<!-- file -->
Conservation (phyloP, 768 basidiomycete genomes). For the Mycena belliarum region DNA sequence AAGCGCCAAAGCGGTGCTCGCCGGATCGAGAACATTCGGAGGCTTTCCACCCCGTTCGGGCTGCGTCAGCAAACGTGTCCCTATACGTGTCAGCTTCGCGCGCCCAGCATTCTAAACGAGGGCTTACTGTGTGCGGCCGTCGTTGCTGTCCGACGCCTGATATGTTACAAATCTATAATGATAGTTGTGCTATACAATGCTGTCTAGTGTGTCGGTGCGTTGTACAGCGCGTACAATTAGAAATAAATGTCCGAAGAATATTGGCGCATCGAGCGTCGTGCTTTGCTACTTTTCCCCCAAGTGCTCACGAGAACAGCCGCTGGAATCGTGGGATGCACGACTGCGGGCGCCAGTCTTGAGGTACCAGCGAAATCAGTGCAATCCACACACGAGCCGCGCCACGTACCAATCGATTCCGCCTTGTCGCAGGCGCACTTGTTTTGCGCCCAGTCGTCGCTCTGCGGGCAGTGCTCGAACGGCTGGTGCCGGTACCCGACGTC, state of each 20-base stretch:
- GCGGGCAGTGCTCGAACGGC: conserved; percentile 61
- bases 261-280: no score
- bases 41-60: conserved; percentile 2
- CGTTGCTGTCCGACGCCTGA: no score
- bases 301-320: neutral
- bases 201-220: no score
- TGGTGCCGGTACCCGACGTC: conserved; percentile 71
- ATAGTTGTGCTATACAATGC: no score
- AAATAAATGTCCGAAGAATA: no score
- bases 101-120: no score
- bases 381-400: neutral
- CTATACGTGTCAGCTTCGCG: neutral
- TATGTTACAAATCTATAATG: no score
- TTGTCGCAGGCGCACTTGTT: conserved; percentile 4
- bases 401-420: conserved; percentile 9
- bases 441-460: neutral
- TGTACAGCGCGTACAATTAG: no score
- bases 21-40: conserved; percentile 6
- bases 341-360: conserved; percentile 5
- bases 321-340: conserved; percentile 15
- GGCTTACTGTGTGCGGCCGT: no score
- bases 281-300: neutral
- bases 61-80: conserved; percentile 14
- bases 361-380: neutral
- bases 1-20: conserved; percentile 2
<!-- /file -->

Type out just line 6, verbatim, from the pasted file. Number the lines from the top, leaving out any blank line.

- bases 301-320: neutral